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304/ 1.4301 Stainless Steel Corrosion Resistance

Stainless steel 304/ 1.4301 is the most versatile and most widely used stainless steel. 304/ 1.4301 alloy is available in plate, sheet, strip and pipe. It has excellent forming and welding characteristics. Below is the detail of 304/ 1.4301 stainless steel corrosion resistance.
Corrosion Resistance:
The Alloys 304 and 304L austenitic stainless steel provide useful resistance to corrosion on a wide range of moderately oxidizing to moderately reducing environments. The alloys are used widely in equipment and utensils for processing and handling of food, beverages, and dairy products. Heat exchangers, piping, tanks, and other process equipment in contact with fresh water also utilize these alloys.
Intergranular Corrosion:
Exposure of the 18-8 austenitic stainless steel to temperatures in the 800°F to 1500°F (427°C to 816°C) range may cause precipitation of chromium carbides in grain boundaries. Such steels are "sensitized" and subject to intergranular corrosion when exposed to aggressive environments. The carbon content of Alloy 304 may allow sensitization to occur from thermal conditions experienced by autogenous welds and heat-affected zones of welds. For this reason, the low carbon Alloy 304L is preferred for applications in which the material is put into service in the as-welded condition. Low carbon content extends the time necessary to precipitate a harmful level of chromium carbides but does not eliminate the precipitation reaction for material held for long times in the precipitation temperature range.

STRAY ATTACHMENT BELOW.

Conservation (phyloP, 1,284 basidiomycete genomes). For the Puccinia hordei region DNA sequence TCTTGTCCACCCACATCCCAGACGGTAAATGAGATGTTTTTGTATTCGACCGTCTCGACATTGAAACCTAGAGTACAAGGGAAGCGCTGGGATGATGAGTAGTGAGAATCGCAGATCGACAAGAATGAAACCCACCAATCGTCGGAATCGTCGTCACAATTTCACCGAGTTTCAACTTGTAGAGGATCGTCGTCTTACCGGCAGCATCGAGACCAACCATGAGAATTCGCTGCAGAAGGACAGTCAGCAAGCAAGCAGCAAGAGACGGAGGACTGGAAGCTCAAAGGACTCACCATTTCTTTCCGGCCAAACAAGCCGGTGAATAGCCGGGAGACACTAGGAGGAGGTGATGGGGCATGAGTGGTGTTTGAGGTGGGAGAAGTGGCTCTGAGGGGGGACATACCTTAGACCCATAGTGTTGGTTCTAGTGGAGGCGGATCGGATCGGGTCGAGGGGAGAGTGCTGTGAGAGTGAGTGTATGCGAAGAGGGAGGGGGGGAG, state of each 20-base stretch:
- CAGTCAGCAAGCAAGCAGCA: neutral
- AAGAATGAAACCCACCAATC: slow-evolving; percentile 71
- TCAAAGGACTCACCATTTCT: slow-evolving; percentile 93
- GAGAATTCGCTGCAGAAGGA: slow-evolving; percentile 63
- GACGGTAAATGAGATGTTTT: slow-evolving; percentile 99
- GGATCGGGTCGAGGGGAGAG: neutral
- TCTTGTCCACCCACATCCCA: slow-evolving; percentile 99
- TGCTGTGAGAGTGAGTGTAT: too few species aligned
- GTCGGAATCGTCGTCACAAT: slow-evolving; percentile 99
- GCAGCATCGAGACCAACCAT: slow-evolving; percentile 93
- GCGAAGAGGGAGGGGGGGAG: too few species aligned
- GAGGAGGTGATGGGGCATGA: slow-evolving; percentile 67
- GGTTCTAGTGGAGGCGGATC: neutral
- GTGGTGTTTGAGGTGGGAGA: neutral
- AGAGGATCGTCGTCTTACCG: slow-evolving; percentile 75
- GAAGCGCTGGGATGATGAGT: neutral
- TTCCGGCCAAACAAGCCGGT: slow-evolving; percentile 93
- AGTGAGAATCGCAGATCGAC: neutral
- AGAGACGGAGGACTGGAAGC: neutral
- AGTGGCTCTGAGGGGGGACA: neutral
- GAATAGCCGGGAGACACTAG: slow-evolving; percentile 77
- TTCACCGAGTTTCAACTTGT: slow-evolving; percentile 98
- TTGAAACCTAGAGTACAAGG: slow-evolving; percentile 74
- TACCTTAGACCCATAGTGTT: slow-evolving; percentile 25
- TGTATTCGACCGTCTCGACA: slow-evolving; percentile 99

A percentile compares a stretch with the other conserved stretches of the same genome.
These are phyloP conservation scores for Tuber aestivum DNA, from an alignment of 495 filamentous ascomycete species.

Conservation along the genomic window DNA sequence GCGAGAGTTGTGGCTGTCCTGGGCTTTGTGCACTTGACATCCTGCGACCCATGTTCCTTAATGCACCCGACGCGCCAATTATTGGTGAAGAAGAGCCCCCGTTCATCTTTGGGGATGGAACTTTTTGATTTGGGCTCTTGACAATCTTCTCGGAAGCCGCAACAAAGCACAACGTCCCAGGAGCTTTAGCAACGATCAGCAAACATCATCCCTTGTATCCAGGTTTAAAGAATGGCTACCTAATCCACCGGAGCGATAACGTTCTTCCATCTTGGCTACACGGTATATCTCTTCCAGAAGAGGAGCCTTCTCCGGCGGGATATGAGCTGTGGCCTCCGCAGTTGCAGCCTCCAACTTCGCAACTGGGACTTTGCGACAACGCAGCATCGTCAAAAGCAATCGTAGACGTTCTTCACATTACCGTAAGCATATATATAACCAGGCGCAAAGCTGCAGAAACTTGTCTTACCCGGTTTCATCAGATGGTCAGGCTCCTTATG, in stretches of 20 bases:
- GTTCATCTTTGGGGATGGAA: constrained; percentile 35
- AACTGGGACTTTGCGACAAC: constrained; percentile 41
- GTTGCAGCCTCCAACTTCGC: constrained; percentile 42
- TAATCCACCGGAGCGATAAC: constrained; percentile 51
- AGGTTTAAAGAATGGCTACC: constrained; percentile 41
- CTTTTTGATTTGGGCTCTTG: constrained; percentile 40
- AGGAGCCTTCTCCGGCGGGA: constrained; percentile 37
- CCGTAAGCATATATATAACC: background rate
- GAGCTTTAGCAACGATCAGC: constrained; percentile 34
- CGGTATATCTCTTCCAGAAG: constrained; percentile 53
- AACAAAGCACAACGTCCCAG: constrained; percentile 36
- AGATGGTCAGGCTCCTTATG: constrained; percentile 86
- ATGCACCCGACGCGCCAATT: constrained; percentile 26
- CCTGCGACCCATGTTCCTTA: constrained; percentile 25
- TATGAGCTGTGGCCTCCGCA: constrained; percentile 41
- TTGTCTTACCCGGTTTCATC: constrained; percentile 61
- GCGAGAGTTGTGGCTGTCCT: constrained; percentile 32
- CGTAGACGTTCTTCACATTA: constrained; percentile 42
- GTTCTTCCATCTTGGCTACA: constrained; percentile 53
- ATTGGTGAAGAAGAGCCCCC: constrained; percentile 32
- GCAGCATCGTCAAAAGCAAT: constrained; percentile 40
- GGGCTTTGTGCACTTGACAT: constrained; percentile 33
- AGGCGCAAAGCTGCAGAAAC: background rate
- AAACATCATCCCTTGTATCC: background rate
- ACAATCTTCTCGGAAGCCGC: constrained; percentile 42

Stress Corrosion Cracking:
The Alloys 304, 304L, and 304H are the most susceptible of the austenitic stainless steel to stress corrosion cracking (SCC) in halides because of their relatively low nickel content. Conditions which cause SCC are: (1) presence of halide ions (generally chloride), (2) residual tensile stresses, and (3) temperatures in excess of about 120°F (49°C). Stresses may result from cold deformation of the alloy during forming or by roller expanding tubes into tube sheets or by welding operations which produce stresses from the thermal cycles used. Stress levels may be reduced by annealing or stress relieving heat treatments following cold deformation, thereby reducing sensitivity to halide SCC.

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